But the political crisis deepened on Sunday, when three more senior officials tendered letters of resignation. Tariq Shah Bahrami, Minister of Defense, Wais Ahmad Barmak, Minister of the Interior, and Masoom Stanekzai, head of Afghanistan’s National Security Directorate, all resigned their posts. All three have been subjected to intense criticism by Afghanistan’s political opposition and national media, for having failed to stop the anti-government insurgency, which is intensifying in nearly every one of the country’s provinces. Criticism of the three men became even sharper last week, after the Taliban launched a spectacular rocket attack on the Presidential Palace in the Afghan capital Kabul, which was heard in the background during President Ghani’s speech to commemorate the Muslim festival of Eid.

Late on Sunday, however, a presidential spokesman told media representatives that President Ghani had rejected the three officials’ resignations. Instead, he demanded that they stay in their posts and redouble their efforts to enhance the security of Afghanistan. Later that same evening, the Presidential Palace issued a written statement to the media, which said that President Ghani “did not approve the [officials’] resignations”. Instead, he “gave them the necessary instructions to improve the security situation” in the country. Meanwhile on Tuesday US Defense Secretary James Mattis insisted during a press conference in Washington that the current US strategy in Afghanistan is working and that the Talian would eventually be forced to negotiate, thus ending the country’s ongoing civil war.

Author: Joseph Fitsanakis | Date: 30 August 2018 | Permalink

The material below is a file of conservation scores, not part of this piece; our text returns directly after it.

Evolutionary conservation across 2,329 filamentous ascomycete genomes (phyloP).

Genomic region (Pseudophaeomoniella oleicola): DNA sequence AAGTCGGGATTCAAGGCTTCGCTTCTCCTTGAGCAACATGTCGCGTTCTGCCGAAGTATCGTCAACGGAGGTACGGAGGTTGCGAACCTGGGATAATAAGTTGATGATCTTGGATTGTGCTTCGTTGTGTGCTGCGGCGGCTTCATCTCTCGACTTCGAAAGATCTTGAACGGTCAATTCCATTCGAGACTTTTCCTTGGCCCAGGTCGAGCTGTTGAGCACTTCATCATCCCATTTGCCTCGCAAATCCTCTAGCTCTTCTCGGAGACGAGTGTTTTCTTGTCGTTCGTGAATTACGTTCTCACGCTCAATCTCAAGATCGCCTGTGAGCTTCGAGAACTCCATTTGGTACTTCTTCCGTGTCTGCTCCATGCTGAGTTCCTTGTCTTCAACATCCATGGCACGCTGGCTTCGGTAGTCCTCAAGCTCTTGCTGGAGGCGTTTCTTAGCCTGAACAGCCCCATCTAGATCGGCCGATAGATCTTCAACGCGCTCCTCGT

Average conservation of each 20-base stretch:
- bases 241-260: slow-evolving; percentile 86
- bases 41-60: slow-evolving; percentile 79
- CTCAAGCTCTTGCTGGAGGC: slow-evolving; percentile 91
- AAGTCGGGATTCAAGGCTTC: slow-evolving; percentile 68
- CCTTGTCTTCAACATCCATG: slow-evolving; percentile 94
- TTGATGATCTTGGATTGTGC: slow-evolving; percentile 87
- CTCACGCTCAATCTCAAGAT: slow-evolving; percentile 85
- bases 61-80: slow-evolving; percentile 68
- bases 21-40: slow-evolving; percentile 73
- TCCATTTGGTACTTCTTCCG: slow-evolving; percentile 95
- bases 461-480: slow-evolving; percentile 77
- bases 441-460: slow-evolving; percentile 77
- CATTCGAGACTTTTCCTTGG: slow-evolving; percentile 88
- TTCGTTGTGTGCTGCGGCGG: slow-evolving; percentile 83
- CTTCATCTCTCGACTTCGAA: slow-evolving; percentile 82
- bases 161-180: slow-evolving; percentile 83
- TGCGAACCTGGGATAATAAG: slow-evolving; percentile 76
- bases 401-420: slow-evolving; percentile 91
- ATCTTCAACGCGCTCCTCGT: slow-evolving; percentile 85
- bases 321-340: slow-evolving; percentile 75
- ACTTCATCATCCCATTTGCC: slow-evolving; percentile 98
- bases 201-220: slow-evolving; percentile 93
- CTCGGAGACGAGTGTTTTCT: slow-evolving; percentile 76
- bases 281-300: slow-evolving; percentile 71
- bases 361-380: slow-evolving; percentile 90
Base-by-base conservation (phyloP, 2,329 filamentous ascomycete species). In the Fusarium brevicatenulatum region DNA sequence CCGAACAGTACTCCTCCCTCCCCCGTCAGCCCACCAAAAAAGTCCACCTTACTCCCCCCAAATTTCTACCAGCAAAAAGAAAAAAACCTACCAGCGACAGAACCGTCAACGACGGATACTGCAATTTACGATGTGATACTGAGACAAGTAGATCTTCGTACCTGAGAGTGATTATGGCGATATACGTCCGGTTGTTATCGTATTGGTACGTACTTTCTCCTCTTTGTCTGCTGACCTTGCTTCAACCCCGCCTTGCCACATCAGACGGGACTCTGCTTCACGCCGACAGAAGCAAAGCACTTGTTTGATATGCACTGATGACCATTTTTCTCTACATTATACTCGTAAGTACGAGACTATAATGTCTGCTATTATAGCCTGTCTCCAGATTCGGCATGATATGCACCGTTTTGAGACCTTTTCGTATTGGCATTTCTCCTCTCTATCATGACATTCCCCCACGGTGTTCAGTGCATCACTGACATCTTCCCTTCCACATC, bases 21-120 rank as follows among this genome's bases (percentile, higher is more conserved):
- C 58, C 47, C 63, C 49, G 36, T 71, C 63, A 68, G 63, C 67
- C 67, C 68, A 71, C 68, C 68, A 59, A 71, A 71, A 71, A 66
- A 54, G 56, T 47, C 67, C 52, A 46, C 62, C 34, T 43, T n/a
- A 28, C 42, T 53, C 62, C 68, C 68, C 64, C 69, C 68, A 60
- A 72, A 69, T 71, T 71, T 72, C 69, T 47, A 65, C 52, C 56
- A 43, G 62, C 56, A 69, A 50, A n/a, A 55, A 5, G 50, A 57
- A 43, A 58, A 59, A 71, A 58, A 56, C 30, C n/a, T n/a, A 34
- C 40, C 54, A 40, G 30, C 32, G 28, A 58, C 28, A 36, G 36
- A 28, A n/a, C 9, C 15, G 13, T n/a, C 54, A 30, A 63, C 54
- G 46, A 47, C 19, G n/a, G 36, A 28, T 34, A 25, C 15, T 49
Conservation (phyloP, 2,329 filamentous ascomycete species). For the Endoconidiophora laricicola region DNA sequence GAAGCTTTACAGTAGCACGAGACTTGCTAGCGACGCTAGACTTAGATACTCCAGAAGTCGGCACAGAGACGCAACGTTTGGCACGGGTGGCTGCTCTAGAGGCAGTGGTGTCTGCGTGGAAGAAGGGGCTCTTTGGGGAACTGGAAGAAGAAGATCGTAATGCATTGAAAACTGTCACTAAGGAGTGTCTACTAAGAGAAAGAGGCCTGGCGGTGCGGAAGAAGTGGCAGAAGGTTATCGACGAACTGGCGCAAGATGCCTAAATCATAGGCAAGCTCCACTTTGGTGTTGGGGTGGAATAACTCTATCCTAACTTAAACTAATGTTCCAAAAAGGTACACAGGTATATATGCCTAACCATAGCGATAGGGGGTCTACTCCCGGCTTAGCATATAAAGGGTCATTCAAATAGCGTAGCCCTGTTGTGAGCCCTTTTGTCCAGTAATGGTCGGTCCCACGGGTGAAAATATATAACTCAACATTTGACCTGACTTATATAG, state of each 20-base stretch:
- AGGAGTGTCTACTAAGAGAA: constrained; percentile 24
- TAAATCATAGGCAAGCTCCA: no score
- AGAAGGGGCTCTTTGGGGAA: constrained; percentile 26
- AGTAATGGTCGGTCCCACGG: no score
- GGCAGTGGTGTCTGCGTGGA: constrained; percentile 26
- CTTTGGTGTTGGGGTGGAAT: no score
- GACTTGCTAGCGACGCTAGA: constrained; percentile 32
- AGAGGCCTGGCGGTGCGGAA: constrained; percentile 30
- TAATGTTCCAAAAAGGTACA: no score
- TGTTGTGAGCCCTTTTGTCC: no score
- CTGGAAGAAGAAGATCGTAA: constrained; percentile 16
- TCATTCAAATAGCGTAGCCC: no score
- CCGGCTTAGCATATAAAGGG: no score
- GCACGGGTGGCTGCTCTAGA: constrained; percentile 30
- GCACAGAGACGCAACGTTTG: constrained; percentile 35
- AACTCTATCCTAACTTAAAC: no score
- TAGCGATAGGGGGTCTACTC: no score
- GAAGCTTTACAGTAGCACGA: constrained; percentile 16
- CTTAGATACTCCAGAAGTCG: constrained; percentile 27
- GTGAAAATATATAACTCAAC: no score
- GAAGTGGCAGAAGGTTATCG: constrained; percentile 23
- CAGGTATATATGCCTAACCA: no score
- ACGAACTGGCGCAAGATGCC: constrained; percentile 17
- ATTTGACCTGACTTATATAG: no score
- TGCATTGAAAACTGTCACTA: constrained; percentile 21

Afghan intelligence officials ‘missing’ in the United States

Alibaba GhasheeBy IAN ALLEN | intelNews.org |
On November 2, the Federal Bureau of Investigation announced that two highly trained Afghan intelligence officers had gone missing in the United States. IntelNews hears that American authorities are still looking for the two Afghans, who seem to have disappeared without trace. The two missing officers work for Afghanistan’s main domestic intelligence agency, the National Security Directorate (NDS), which was founded following the 2001 US invasion of Afghanistan and is mostly funded by Washington. The missing officers are Captain Alibaba Ghashee (pictured), Deputy Director of the NDS’ American and European Department, and Major Mohd Farooq Ghanizada, who directs agency’s Counterterrorism and Organized Crime Department. Both offices disappeared while in Washington, DC, for a high-level executive training program run jointly by the American and German governments. The 10-week intensive course, taught as part of the George C. Marshall Center Advanced Security Studies program, trains elite members of security and intelligence agencies from NATO member-states and other Western-allied countries. Although headquartered in Germany, the program involves a trip to Washington, DC, where participants are briefed by officials from —among other agencies— the FBI and the Defense Intelligence Agency. The two Afghans were supposed to meet their American government escorts on October 22 in downtown Washington, before heading to the airport for their return flight to Afghanistan. However, they never appeared, nor did they show up for their flight at Washington Dulles International Airport. Read more of this post